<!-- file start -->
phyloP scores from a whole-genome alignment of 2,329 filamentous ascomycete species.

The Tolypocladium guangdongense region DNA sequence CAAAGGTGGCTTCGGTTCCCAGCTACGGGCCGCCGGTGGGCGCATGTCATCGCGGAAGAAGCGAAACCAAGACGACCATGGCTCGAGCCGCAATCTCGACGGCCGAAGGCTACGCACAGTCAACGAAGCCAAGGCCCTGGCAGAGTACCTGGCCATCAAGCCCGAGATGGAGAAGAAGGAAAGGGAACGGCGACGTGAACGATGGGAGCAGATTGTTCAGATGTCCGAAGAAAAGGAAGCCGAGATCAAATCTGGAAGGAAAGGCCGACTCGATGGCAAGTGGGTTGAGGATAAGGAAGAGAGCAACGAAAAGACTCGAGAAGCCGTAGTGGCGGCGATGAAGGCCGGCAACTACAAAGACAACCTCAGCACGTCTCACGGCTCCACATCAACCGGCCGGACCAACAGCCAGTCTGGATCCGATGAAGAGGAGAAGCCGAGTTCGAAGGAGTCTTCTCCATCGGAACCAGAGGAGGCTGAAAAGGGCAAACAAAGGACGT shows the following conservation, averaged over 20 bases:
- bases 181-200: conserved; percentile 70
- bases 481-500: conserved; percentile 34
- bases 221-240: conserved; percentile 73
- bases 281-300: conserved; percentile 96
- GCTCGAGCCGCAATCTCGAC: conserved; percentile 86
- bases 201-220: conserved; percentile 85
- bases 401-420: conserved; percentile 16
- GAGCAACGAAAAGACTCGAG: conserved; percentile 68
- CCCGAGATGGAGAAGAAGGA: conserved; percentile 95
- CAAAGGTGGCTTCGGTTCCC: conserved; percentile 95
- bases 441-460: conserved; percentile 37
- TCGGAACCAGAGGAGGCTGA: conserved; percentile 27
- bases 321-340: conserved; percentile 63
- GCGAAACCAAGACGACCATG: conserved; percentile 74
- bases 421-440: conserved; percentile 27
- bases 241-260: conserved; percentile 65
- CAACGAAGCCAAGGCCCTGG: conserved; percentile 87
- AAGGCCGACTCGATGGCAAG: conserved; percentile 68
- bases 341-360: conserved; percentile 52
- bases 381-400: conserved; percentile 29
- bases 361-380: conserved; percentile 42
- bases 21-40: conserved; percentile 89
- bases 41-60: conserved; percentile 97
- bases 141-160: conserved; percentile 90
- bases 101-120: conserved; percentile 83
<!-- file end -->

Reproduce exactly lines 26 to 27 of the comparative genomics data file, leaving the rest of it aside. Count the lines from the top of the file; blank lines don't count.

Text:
- bases 141-160: conserved; percentile 90
- bases 101-120: conserved; percentile 83